The nonpartisan Congressional Budget Office projected that eliminating supplemental funding for the IRS would increase the deficit by more than $114 billion over the next decade.

WASHINGTON — House Republicans they began their work in the majority on Monday by passing a bill that would rescind nearly $71 billion that Congress gave the IRS in fulfillment of a campaign promise, even though the legislation is unlikely to go any further.

Democrats have strengthened the IRS over the next decade to offset spending on the top health and environmental priorities they passed last year and to replenish an agency struggling to provide basic services to taxpayers and ensure fairness in tax enforcement.

The money exceeds what Congress gives the IRS each year through the appropriations process, and in the fall immediately became a magnet for Republican campaign ads that argued the increase would lead to an army of IRS agents to go after hardworking Americans.

The bill to repeal the money passed the House on a party-line vote of 221-210. The Democratic-controlled Senate has vowed to ignore it.

Shortly before the vote, the nonpartisan Congressional Budget Office projected that eliminating supplemental funding for the IRS would increase the deficit by more than $114 billion over the next decade. That created an awkward moment for Republicans, who have said eliminating the deficit will be one of their top concerns in the majority. It was an early example of how the GOP’s bold campaign promises can become tangled in the messy reality of governance.

Still, the CBO forecast didn’t dampen Republican support. Rep. Jeff Duncan, R-S.C., said the additional IRS funding that Democrats gave last year was for one purpose.

“To go after small businesses, hard-working Americans, to try to raise money for reckless spending, reckless spending that has put this country $31 trillion in debt,” Duncan said.

Duncan and other GOP lawmakers routinely say the extra funding will be used to hire 87,000 new agents to fight Americans, but that misleading. The number is based on the Treasury Department’s plan, which says many IRS employees will be hired over the next decade when the money is released. But not all of those employees will be hired at the same time, not all of them will be auditors, and many of them will replace about 50,000 employees who are expected to quit or retire in the coming years.

“This tax debate may be the most dishonest, demagogic rhetoric I’ve ever seen in Congress,” said Rep. Steny Hoyer, D-Maryland.

Charles Rettig, a former IRS commissioner, said in his final message to the agency in November that the additional money would help in many areas, not just to strengthen the tax authorities. He said the investment would make it “even less likely for honest taxpayers to hear from the IRS or receive an audit letter.”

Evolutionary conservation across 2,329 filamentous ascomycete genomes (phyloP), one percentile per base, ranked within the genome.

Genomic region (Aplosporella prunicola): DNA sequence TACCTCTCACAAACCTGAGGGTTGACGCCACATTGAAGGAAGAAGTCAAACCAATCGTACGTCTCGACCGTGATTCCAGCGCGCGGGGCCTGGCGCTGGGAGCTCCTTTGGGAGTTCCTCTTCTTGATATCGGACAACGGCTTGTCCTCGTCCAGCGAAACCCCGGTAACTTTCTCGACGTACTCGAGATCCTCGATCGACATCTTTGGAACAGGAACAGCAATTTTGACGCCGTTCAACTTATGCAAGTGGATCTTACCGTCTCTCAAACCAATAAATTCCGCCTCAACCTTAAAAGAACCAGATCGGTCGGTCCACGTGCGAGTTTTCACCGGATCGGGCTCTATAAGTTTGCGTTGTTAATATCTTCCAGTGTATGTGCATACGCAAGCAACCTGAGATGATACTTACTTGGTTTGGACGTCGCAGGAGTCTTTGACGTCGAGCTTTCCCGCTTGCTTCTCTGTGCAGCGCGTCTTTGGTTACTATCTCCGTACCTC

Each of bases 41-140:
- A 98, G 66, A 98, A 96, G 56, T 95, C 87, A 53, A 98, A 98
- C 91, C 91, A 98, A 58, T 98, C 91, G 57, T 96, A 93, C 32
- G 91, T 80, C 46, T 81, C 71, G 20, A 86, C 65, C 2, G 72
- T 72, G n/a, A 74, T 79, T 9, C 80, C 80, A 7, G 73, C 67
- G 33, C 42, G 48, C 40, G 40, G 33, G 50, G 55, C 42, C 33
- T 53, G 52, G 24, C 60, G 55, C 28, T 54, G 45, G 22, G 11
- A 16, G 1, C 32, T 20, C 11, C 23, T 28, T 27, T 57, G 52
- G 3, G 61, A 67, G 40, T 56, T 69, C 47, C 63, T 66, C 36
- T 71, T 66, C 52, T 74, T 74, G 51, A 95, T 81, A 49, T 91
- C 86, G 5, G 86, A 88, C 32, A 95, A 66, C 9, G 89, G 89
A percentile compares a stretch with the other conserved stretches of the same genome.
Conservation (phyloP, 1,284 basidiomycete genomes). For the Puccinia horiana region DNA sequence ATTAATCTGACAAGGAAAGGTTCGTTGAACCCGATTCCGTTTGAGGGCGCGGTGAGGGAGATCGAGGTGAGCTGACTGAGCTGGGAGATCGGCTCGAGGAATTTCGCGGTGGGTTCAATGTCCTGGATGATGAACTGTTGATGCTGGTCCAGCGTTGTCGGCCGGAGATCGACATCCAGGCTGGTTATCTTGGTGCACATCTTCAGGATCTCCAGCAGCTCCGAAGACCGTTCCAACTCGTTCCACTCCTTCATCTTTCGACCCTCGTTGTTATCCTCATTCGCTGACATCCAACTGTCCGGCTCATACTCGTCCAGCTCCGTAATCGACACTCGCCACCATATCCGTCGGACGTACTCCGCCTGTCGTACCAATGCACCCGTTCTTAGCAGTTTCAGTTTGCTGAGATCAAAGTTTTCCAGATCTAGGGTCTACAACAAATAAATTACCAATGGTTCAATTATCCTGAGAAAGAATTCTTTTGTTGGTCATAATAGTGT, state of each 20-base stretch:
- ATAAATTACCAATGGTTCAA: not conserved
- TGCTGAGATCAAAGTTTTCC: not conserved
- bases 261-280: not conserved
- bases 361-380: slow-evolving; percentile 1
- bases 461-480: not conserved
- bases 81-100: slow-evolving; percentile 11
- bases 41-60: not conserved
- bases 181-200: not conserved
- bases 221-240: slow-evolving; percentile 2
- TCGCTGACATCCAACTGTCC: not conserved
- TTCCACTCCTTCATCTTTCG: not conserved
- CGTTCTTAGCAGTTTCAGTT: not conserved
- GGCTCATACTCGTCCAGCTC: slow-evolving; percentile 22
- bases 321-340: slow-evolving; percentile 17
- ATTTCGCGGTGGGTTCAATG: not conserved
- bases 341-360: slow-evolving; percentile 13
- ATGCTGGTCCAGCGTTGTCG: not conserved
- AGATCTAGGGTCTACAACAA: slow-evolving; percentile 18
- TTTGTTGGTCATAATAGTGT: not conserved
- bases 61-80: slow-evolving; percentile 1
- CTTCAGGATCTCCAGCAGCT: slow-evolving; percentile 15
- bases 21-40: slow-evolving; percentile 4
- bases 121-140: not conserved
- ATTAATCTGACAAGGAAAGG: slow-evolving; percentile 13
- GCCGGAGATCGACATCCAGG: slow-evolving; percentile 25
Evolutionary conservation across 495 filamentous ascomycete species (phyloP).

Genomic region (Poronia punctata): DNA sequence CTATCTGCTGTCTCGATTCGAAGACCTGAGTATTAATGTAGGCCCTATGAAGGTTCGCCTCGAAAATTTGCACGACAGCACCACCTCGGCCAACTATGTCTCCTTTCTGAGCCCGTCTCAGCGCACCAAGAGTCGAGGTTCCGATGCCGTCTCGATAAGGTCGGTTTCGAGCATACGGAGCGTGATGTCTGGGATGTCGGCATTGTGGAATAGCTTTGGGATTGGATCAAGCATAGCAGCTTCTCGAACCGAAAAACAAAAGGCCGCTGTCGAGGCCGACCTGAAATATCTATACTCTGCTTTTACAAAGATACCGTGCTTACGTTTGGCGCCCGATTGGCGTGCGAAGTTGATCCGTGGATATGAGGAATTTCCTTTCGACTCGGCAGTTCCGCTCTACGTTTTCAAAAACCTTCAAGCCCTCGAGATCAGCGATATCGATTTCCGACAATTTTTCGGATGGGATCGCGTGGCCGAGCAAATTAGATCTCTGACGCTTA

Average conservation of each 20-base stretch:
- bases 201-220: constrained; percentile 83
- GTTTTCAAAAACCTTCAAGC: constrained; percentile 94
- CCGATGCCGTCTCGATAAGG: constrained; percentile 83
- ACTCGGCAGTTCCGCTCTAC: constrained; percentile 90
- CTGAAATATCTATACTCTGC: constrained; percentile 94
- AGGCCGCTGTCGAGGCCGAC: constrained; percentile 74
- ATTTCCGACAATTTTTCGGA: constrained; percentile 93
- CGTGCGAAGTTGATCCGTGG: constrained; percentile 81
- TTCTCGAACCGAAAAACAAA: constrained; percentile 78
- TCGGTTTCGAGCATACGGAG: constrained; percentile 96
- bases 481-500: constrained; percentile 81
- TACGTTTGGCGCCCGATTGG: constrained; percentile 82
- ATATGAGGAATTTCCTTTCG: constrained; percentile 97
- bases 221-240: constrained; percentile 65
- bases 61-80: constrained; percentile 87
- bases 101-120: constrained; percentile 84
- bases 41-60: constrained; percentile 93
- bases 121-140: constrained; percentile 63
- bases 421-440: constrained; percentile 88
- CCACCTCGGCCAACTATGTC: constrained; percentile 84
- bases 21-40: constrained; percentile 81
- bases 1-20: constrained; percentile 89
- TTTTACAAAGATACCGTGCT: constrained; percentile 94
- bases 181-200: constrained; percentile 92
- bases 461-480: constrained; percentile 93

Additional funding for the agency has been politically contentious since 2013, when the IRS under the Obama administration was found to have used inappropriate criteria to vet Tea Party groups and other organizations applying for tax exemptions.

In the years that followed, the IRS largely lost the battle for congressional funding, even though a follow-up report in 2017 found that both conservative and liberal groups had been selected for oversight.

Rettig told lawmakers in April that the agency’s budget had fallen by more than 15% over the past decade, adjusted for inflation, and said the number of full-time employees — 79,000 last fiscal year — was close to 1974 levels.

But Rep. Nicole Malliotakis and other Republicans did not buy the argument that the funding would go to audit the wealthy.

“It’s designed to check, check and harass America’s small businesses and families, who they know can’t afford the legal costs to fight this army,” Maliotakis said.

Sen. Ron Wyden, the Democratic chairman of the Senate Finance Committee, said a decade of budget cuts under Republican leadership had destroyed the IRS.

“The only way House Republicans can make it more obvious that they’re doing a favor to the rich tax cheats is to come out and say it in those exact words,” Wyden said. »

And the White House has said President Joe Biden will veto the bill if it reaches his desk, saying the richest 1% of Americans hide about 20% of their income so they don’t have to pay taxes on it, shifting most of the tax bill. burden on the middle class.

“With their first economic legislation of the new Congress, House Republicans are making it clear that their top economic priority is to allow wealthy and multibillion-dollar corporations to avoid paying taxes while making life harder for ordinary middle-class families. pay the taxes they owe,” the White House said.

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